More:Cuomo proposes $100M for distressed upstate schools—including Yonkers—that he insists isn't linked to ed tax credit http://t.co/KlYBdfJF0x— Jimmy Vielkind (@JimmyVielkind) June 14, 2015
Asked directly if the school aid and tax credit would be linked, Cuomo said: “No, those are two separate bills.”
Anybody believe him?
“Everything is held up now,” Cuomo said during the news conference. “The way it works in the legislative session, nothing moves until everything moves. It’s a hard concept to communicate. There are 10 or 12 key items, among both houses. They’re working through to get agreement, and then they’ll wind up with a global agreement, and everything moves at the end, hopefully.”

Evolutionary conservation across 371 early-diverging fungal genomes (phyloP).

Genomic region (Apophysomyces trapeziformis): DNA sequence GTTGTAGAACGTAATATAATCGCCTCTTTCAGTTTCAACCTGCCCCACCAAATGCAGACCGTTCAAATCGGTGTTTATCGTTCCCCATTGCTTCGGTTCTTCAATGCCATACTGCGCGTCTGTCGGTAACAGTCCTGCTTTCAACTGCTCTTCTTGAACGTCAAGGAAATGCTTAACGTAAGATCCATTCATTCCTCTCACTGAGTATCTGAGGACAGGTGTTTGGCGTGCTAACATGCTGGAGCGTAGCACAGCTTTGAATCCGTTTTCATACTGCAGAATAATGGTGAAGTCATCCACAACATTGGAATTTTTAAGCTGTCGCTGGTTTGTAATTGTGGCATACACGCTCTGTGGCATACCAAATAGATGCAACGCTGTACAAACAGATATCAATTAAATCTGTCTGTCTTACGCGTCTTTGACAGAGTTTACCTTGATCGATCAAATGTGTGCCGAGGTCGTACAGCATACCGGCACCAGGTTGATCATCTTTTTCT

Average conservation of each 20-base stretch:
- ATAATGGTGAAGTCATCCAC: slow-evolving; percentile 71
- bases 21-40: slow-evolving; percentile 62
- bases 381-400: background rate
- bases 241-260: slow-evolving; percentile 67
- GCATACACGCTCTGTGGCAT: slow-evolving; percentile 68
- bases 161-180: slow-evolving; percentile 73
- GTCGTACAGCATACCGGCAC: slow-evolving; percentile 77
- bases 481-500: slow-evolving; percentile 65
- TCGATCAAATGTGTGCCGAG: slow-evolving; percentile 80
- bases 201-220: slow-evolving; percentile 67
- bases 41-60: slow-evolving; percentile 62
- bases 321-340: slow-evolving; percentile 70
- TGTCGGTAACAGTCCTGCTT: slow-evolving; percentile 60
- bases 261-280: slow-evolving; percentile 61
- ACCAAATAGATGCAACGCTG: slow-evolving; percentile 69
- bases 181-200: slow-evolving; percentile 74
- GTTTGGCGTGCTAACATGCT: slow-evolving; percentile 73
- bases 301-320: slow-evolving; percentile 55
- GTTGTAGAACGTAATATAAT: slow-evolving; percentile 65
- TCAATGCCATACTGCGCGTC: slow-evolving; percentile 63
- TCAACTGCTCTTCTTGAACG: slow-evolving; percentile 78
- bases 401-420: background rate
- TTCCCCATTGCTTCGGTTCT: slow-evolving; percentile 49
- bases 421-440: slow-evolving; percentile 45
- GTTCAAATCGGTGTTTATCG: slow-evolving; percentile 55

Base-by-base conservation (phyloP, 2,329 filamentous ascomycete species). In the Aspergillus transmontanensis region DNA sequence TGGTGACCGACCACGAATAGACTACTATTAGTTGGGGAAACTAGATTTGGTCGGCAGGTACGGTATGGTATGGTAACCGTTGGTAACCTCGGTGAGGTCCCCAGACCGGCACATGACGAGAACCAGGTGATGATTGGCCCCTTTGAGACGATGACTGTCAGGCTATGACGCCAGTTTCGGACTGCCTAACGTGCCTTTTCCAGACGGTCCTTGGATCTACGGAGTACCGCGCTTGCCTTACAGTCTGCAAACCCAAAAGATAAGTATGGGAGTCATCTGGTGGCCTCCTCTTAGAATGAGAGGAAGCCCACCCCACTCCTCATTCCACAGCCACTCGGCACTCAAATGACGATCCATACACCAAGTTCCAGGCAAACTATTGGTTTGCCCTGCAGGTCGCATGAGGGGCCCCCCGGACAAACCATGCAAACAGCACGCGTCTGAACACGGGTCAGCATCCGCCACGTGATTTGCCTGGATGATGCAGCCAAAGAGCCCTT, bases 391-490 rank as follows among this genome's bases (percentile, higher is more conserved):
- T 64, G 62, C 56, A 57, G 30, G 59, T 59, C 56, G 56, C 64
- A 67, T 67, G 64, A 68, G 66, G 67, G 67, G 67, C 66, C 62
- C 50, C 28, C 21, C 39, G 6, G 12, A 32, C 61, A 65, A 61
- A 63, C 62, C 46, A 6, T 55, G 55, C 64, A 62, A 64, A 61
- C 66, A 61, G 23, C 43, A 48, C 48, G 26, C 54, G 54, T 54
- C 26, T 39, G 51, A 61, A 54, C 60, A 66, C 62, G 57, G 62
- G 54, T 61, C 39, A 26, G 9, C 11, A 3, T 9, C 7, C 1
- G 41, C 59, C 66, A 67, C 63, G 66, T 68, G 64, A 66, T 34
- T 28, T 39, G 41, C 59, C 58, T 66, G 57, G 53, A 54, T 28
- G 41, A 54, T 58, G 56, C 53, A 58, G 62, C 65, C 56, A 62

It's not a hard concept to communicate - everything is connected in one gigantic quid pro quo instead of each bill standing (or falling) on its own.
Albany is a cesspool of corruption, it's obvious to anybody paying even an iota of attention, and no matter how much Cuomo swears these bills aren't linked, they are.
Clearly the resistance to Cuomo's education tax credit in the Assembly wasn't buckling as the legislative session came to a close, so now Cuomo's thrown some bribe money into the mix.
And that's what this is:
“The ploy is obvious—he is offering $100 million for urban schools in upstate districts represented by Assembly Democrats,” Billy Easton, executive director of Alliance for Quality Education, a labor-backed advocacy group, said in a statement. “He is trying to sweeten the pot to secure Assembly votes in support. But it must stand on its own merits. There is no room for a quid pro quo.”
Indeed there is no room for a quid pro quo but Cuomo knows no other way to govern.